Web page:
Facebook? I know, I told you I didn’t have an account. Well, that wasn’t exactly true…
I was fortunate to attend, and also to present at, the English for Academic Purposes (EAP) Conference on May 10, in Potsdam, not far from Berlin. The event was hosted by the University of Potsdam, in partnership with the English Language Teachers’ Association Berlin-Brandenburg (ELTABB). My talk was called Expanding the ESL classroom with Facebook Groups.
There was a range of interesting workshops and presentations taking place all connected to English for Academic Purposes. The conference was very well organised and I particularly liked the fact that there was plenty of opportunity to meet and chat to other participants. The day was not spent rushing from room to room as can be the case at such events. Instead, there were coffee breaks, a long lunch and a post conference Korean-American Barbecue, all of which encouraged conversation and helped spread the relaxed, friendly and supportive vibe.
I took part in a workshop by Julie Moore (@lexicojules) on How to create effective EAP materials, and later a presentation by Laura Adele Soracco (@LauraSoracco) on Exploring Ways of Using Flashcards to Learn Vocabulary. Both were enjoyable as well as being incredibly useful, and I really felt I was coming away with practical ideas I could immediately put into practice. I have experience creating test materials, yet Julie’s presentation gave me a different perspective, as writing for teaching is different from writing for testing, and one word I’m keeping in mind is ‘Scaffolding’. (For more information, I recommend her ebook How to Write EAP Materials.)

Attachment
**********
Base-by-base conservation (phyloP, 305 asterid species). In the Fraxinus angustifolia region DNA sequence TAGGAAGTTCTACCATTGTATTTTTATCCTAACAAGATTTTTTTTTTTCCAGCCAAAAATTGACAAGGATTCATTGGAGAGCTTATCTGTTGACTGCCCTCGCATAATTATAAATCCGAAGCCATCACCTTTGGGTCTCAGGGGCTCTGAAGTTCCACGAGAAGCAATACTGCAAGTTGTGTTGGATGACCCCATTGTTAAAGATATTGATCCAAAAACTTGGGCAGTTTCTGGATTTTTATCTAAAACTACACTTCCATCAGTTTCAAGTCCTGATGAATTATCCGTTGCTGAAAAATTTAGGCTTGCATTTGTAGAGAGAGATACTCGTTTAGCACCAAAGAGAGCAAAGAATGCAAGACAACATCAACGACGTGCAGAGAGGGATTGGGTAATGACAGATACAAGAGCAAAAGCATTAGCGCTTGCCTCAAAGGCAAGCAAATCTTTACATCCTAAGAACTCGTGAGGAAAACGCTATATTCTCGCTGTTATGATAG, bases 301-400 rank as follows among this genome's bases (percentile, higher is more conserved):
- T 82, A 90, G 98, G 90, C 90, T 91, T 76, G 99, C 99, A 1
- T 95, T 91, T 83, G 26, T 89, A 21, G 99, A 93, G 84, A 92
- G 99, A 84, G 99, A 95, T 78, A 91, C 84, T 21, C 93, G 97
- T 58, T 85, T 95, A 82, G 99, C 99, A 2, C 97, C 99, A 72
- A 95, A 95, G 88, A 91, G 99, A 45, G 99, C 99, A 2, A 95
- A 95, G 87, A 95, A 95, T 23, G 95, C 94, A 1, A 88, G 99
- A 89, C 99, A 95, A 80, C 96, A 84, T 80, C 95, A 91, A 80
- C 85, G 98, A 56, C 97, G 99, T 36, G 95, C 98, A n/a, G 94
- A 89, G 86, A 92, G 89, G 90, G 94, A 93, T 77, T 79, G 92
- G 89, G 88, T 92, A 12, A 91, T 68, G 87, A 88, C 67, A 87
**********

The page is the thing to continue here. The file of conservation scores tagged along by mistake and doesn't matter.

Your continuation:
Laura made me realise how much more I could be doing to help my students master new vocabulary. I must admit, I had not been using flashcards with my university groups, something I am definitely going to change. (Quizlet seemed to be a popular tool. When Laura mentioned it, many heads nodded in recognition.)
She also introduced me to just-the-word.com, which I think my students will find really helpful, particularly the ‘show combinations’ feature.
Both speakers mentioned the Nottingham Academic Word List highlighter (AWL Highlighter) which I am using daily- at the moment more for my own amusement than anything else – but it is really a great tool for identifying key academic vocabulary in any text, and one I will be taking advantage of next semester.
With all these great tips and tools, it’s no wonder I came away so inspired!
Link to Julie Moore’s blog post on EAP 2014: http://lexicoblog.blogspot.de/2014/05/eap2014-potsdam-berlin.html
Link to Laura Adele Soracco’s blog http://tesolthoughts.wordpress.com
Despite being slightly nervous beforehand, my talk ‘Expanding the ESL classroom with Facebook Groups’ went very well. I really enjoyed it, particularly the Q&A session afterwards.
I’m posting a shortened version here, with some additional notes posted on the slides. It is based on my experience teaching English to Media and Marketing students at a private university here. The students are grouped by subject and their levels range from B1 to C2 – yes… C2! I’ve complemented students on their accents or vocabulary, only to hear ‘Oh, my mum’s from Manchester’, or ‘Well, I lived in Chicago for 11 years.’ I tried Facebook groups as a means of keeping everyone motivated, encouraging students to use English outside of class, allowing for differentiation, and getting them sharing and collaborating. I’m still learning, but so far it has been incredibly helpful and something that has become an important part of all my EAP classes.
Try it out!